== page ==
This part of history tends to get glossed over in the zeal to paint Christopher Columbus as a wholly evil man. And while there is no question that settling America ended badly for many of those who had been living there before he and his crew arrived, some historians suggest that the idea of Native Americans as innocent, nature-loving people destroyed by Europeans isn’t exactly an accurate portrayal, or at least, an incomplete one.
In fact, some Native American tribes were holding war captives as slaves even before European colonization. They were often used to carry out labor; some were also tortured in religious rites. After Europeans began to settle the continent, some Native Americans were captured and sold by their fellow Native Americans into slavery to Europeans.
Moreover, some tribes held African American slaves. Historical records show that Native American groups like the Seminoles, Cherokee, Creek and Chickasaw made great efforts to assimilate into white society and this included adopting their enslavement of Africans as well. It was at this point that the Native American slavery practices started to become more like the European ones and distinguish slaves more often based on race.
This created a lot of tension, particularly in the south, as different Native American tribes viewed the ideology behind African enslavement differently. While some Native American nations would give sanctuary to runaway slaves in the 1800s, others would capture them and bring them back to their white masters; some would simply re-enslave them for their own benefit. Others, however, incorporated them into their societies.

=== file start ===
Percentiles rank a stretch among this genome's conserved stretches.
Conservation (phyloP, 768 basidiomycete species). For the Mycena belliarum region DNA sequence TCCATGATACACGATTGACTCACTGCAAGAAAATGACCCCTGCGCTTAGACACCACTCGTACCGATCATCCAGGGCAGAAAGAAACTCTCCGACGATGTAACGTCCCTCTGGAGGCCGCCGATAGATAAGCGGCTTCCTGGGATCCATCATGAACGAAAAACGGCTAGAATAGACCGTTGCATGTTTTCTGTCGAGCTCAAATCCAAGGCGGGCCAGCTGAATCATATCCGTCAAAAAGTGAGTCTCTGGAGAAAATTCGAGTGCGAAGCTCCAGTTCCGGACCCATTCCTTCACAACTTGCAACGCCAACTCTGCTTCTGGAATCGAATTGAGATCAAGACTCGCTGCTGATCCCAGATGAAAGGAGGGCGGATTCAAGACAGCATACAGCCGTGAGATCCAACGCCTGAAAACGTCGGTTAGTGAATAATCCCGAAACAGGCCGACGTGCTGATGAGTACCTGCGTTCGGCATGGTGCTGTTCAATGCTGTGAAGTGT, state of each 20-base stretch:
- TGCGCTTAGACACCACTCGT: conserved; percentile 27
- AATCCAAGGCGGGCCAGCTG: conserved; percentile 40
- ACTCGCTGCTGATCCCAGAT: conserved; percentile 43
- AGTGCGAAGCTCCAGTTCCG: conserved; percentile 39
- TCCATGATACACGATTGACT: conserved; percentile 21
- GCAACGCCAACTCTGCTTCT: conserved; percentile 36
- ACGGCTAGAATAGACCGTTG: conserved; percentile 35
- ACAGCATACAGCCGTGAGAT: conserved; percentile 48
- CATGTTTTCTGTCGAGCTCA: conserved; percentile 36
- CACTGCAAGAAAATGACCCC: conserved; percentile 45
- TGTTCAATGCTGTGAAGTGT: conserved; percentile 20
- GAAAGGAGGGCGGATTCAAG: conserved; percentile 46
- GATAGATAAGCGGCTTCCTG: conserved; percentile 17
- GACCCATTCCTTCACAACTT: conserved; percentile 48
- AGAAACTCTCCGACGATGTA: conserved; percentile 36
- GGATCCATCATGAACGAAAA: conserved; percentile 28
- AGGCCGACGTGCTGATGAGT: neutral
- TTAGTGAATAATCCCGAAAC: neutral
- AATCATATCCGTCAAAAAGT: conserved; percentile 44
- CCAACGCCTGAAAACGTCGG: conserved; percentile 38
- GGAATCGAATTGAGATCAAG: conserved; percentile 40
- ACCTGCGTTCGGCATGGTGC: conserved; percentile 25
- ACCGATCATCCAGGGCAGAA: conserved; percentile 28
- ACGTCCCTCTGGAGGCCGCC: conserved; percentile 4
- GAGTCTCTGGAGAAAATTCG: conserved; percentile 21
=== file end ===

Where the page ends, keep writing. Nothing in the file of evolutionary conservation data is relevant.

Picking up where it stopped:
“The Five Civilized Tribes were deeply committed to slavery, established their own racialized black codes, immediately reestablished slavery when they arrived in Indian territory, rebuilt their nations with slave labor, crushed slave rebellions, and enthusiastically sided with the Confederacy in the Civil War,” museum curator Paul Chaat Smith said. Some were outright savages, and some even practiced cannibalism.
Of course, these tribes also faced hardships and had to abandon their homelands, but claiming that only white people held slaves and therefore are somehow responsible for paying reparations is ridiculous and does not quite line up with what actually happened in history – never mind the fact that many whites and blacks in America today are not the descendants of slaves or slave owners.
This is one of many unfortunate parts of world history, but it is one that is conveniently forgotten or ignored by those who try to paint Columbus as history’s evil villain. Columbus Day was once a celebration of Italian heritage and honoring a significant moment in the history of a great nation. But these days, it’s considered “woke” to reject it, with calls for Columbus's name to be removed from society and statues of the famous explorer being vandalized across the nation.
The truth is that people today celebrate Columbus Day not because they admire the man’s character or approve of the slavery that occurred during his era; it’s about the exploration that led to America becoming the country that it is today, where so many people are free and prosperous.
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